When attention to detail becomes a bad thing

Robbert Jacobs

Head of Automation

It is no secret that lawyers live for the details. A greater attention to detail is how they distinguish themselves as experts; inferior attention to detail can land them in a world of trouble. It is only natural then that, when it comes to drafting documents, lawyers spend a lot of time tweaking and optimising where they deem necessary.

Evidence suggests, however, that a lot of (the already substantial amount of) time spent tweaking and optimising does little in the way of creating legal nuance and instead leads to nothing more than cosmetic changes that don’t offer any concrete value. The solution? Standardise your content so you spend time where it matters most.

The editing bug

Lawyers will almost always begin drafting from existing material such as a template document or a document that was previously created for a different client or project. From there, they often lose focus when making the necessary changes and start to make minor tweaks that often amount to purely cosmetic adjustments with little added value. In a world where lawyers are increasingly pressured to work more efficiently, this can take up an excessive amount of time.

One situation where this has become objectively apparent is in the field of M&A contracts. Over the course of 20 years, Robert Anderson and Jeffrey Manns analysed 12.000 public company merger agreements.[1] Using computer textual analysis, they were able to identify the base material for each deal, which allowed them to visualize how contracts are created and how they change over time.

In short, their research showed that:

  • a high level of “editorial churning”, unnecessary and ad hoc edits that appear to be cosmetic rather than substantive, take place in legal drafting;
  • contracts are the product of an organic evolution over the years where an initial precedent contract is built on and added to by individual lawyers; and
  • lawyers tend to add significant amounts of superfluous information to each deal and even inadvertently retain deal-specific information from prior deals.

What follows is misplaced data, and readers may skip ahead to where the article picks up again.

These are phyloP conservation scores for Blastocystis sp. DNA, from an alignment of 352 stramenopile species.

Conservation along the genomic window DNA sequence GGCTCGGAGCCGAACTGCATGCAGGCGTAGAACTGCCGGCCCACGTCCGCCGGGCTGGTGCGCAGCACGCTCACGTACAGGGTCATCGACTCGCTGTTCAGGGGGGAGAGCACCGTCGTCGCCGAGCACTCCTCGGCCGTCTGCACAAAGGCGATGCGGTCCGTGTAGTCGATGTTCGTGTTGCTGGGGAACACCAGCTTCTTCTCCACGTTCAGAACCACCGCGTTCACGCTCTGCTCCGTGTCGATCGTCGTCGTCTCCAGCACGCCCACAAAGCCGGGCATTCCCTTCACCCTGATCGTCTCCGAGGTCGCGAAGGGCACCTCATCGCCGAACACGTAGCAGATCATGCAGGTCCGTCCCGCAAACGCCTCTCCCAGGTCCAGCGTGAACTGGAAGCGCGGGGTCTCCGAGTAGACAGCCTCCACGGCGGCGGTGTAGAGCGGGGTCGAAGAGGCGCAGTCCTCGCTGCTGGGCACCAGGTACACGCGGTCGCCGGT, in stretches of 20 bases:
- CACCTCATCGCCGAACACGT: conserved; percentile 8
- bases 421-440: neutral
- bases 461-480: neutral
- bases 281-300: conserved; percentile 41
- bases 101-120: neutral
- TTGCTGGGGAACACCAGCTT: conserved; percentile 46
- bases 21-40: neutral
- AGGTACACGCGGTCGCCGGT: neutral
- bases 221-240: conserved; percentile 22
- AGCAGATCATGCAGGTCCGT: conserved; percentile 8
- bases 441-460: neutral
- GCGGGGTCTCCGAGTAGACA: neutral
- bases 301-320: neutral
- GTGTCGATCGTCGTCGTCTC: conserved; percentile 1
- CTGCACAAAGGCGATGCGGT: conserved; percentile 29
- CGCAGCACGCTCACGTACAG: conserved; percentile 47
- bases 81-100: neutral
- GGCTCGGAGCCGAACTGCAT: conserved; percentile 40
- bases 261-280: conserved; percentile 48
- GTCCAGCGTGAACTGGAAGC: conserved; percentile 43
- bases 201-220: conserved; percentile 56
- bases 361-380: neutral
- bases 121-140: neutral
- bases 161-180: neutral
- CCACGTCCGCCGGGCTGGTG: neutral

Standardisation as the solution

In order to refocus their time and energy, lawyers should agree upon standardised content within their organisation, department, or team. This can take the shape of a library of clauses or template documents that provide useful jumping-off points for different legal nuances a document can take. Some ad hoc edits will always need to be made, but standardisation – if done properly – eliminates many of the superfluous edits.

Standardised content also allows lawyers to predetermine the house style of their organisation to avoid running the risk of inconsistency in produced output and to limit the time spent on optimising the look-and-feel of a document.

Standardisation vs creativity: a false paradox

A common argument held against standardisation is that it would constrain lawyers in the way they apply their legal expertise. Setting up rules and predetermining content would have the effect of limiting their freedom of choice and therefore rendering them incapable of providing the best possible service.

While this idea that standardisation and creative problem-solving are mutually exclusive seems to make sense at first glance, it is actually a false paradox. Not only does standardisation not stifle creativity, it can even enhance it.

A quick look outside of the legal sector can confirm as much. The ICT sector in particular has thrived on standardisation as a commonly agreed-upon way of doing things (e.g.: keyboard layouts, USB, CDs, Blue-Ray, etc.), despite concerns that it would stifle innovation. Not only did standardisation in this sector benefit the market (imagine if every computer hardware producer was free to choose their own keyboard layout), research shows that it also helped to achieve focus in innovation and reduce undesirable outcomes.[2] The consequence is that a more limited set of choices can be made but the choices that remain are the ones that really matter.

Where to get started?

If you want to get started with standardisation, start with identifying a quick-win document that you can turn into a template. This is a document that needs to be drafted frequently, is flexible but not too complex, and features some optional content. You are probably familiar with what a good template needs but below is a cheat sheet you are welcome to use when creating one:

  • Collect different past manifestations of a document – e.g.: an NDA will probably have been drafted in a unilateral fashion and a mutual fashion. Find the alternative clauses between the different versions that act as legally nuanced alternatives.
  • Collect different optional clauses – e.g.: an NDA may also feature a non-solicitation clause. Put them into a (makeshift) clause library.
  • Decide what your house style should look like.
  • Lock some experienced lawyers up in a room and don’t let them come out until they agree on which clauses, wording, and styling to use.
  • Replace variable information like party names, addresses, dates, durations, etc. with placeholders – e.g.: “[party1 – name]” or “[commencement date]”.


[1]R. Anderson and J. Manns, “The Inefficient Evolution of Merger Agreements”, George Washington Law Review no. 2016-25.[2]

G. M. Peter Swann, “The Economics of Standardization: An Update”, Report for the UK Department ofBusiness, Innovation and Skills (BIS), 27 May 2010, 9.